Wed | Feb 19, 2020

Red Cross ready to step in, warns against politics

Published:Sunday | March 31, 2019 | 12:36 AM
A supporter of Venezuela’s President Nicolas Maduro kicks a car that is part of the caravan that moves Venezuela’s self-proclaimed interim president Juan Guaido, during his arriving at a rally in Caracas, Venezuela, on Friday.

CARACAS, Venezuela (AP):

The International Federation of Red Cross and Red Crescent Societies said on Friday that it is poised to deliver aid to Venezuela, warning that it will not accept any interference from President Nicolás Maduro or opposition leader Juan Guaido.

Federation president Francesco Rocca said at a news conference in the capital of Caracas that the humanitarian network can start distributing assistance to an estimated 650,000 people in the South American country in around 15 days.

The Red Cross “can never accept interference from other actors”, Rocca added, saying that Venezuela was a deeply polarised country and it was vital that no one take advantage of the aid.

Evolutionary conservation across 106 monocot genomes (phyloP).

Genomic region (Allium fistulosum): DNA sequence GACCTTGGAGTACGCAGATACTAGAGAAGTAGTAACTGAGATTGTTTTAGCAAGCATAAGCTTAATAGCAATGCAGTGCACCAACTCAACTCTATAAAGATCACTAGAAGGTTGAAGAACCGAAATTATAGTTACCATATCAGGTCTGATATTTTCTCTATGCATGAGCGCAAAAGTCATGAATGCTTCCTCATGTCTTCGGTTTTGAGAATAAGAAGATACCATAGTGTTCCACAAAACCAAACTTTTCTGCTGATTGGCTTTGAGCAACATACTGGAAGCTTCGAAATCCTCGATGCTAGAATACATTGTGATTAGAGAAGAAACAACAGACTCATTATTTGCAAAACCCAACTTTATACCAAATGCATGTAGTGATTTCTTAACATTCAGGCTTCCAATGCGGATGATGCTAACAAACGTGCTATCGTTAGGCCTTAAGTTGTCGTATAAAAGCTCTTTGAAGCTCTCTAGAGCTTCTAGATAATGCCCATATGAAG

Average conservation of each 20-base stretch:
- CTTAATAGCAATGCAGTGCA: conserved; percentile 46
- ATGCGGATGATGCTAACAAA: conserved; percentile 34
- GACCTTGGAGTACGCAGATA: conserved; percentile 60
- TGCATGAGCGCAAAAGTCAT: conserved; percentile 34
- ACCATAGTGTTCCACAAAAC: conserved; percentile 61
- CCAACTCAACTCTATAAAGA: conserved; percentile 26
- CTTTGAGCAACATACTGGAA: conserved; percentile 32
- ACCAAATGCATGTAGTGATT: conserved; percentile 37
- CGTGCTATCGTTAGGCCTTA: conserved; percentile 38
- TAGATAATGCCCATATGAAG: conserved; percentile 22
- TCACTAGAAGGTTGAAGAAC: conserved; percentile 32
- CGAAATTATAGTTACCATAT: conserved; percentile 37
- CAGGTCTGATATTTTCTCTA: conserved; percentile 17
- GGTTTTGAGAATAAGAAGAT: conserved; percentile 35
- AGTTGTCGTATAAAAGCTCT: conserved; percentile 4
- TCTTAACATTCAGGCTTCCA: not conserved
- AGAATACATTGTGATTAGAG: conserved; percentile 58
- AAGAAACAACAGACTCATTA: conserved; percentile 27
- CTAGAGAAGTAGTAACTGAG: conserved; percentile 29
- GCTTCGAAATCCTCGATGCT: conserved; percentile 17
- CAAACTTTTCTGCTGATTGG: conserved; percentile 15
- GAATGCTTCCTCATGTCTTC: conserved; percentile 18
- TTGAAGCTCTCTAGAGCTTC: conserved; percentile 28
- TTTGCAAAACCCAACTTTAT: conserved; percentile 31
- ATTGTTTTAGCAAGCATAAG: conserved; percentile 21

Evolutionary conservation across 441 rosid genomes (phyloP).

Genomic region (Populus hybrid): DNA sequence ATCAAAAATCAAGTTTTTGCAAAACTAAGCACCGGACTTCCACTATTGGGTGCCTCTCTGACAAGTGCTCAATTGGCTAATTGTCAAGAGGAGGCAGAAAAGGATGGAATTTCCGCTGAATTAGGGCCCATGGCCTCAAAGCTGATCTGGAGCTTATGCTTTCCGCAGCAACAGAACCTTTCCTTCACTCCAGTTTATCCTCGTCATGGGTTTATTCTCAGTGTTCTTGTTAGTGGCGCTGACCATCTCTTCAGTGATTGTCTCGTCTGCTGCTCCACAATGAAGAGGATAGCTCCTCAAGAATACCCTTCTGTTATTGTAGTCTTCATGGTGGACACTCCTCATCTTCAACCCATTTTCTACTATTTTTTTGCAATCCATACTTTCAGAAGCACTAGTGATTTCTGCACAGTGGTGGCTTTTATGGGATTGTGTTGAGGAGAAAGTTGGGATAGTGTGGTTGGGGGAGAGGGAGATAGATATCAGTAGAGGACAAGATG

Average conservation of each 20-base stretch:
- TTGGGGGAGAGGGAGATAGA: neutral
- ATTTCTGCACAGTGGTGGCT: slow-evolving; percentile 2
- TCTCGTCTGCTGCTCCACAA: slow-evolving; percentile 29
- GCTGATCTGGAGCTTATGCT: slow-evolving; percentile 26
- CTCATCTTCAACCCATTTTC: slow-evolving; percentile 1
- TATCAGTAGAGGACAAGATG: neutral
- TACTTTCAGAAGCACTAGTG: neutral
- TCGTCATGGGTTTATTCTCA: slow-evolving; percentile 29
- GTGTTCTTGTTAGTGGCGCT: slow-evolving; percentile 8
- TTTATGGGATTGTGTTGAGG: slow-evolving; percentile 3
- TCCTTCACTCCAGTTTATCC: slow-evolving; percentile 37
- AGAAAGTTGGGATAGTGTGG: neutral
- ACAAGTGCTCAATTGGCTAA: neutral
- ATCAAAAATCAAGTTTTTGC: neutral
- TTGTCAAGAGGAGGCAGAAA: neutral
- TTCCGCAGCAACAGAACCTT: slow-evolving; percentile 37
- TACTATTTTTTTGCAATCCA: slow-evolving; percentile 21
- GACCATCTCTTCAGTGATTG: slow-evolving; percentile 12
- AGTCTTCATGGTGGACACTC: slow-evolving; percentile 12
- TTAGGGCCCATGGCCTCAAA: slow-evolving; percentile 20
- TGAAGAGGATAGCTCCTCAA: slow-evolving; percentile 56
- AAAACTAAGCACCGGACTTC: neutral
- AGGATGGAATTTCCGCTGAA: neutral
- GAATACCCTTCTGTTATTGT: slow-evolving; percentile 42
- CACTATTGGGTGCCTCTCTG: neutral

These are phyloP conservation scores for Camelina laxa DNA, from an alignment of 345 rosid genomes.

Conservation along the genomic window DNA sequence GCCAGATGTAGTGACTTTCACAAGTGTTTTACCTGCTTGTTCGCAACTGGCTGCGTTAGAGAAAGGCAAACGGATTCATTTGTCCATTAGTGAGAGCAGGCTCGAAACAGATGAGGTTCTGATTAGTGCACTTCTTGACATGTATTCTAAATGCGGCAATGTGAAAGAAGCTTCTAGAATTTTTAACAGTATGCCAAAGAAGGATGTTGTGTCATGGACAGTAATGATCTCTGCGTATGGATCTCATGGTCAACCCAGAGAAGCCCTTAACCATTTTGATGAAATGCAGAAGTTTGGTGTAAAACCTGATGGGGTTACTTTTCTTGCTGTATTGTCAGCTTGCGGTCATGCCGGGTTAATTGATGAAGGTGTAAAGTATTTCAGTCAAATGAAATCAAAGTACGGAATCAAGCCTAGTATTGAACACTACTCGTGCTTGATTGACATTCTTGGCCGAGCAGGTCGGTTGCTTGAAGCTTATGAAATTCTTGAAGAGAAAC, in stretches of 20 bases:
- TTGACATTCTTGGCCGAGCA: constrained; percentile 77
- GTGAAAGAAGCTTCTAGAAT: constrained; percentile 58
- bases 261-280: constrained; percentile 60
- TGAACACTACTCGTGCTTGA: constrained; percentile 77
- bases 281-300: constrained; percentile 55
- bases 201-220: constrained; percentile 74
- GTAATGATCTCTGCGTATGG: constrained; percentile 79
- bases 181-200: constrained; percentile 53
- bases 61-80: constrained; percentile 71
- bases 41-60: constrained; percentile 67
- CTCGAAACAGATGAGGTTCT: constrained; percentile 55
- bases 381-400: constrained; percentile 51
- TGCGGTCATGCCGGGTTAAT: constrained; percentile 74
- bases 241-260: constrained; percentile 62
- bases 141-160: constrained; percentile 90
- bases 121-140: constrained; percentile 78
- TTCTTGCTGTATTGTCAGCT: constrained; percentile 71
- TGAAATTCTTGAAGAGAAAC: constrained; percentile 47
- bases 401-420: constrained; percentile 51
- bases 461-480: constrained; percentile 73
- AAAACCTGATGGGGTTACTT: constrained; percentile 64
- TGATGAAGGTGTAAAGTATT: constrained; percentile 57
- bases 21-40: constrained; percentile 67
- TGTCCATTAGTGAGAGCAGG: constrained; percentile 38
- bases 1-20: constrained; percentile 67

On Twitter, however, Guaido almost immediately claimed credit for the effort, saying the announcement amounted to a victory for “our struggle”.

He also said medical aid would be coming into Venezuela in a matter of days, reiterating a promise that he was forced to renege on in February after security forces blocked US-backed assistance from entering the country and clashed with protesters.

Guaido said Venezuelans should stay vigilant to make sure incoming aid is not diverted for “corrupt” purposes, but did not expound on the logistics of aid shipments nor say whether any agreement had been made with Maduro to let them in.

The leader of the opposition-controlled National Assembly has previously rejected the idea of negotiations with Maduro, saying his embattled adversary must resign immediately so that elections can be held.

Early Friday evening, pro-Maduro demonstrators tried to block Guaido as he arrived in a vehicle to address a crowd in a Caracas neighborhood. Police, who in the past have cracked down on opposition gatherings, set off a tear gas canister to disperse the government supporters and formed a line to separate the two groups.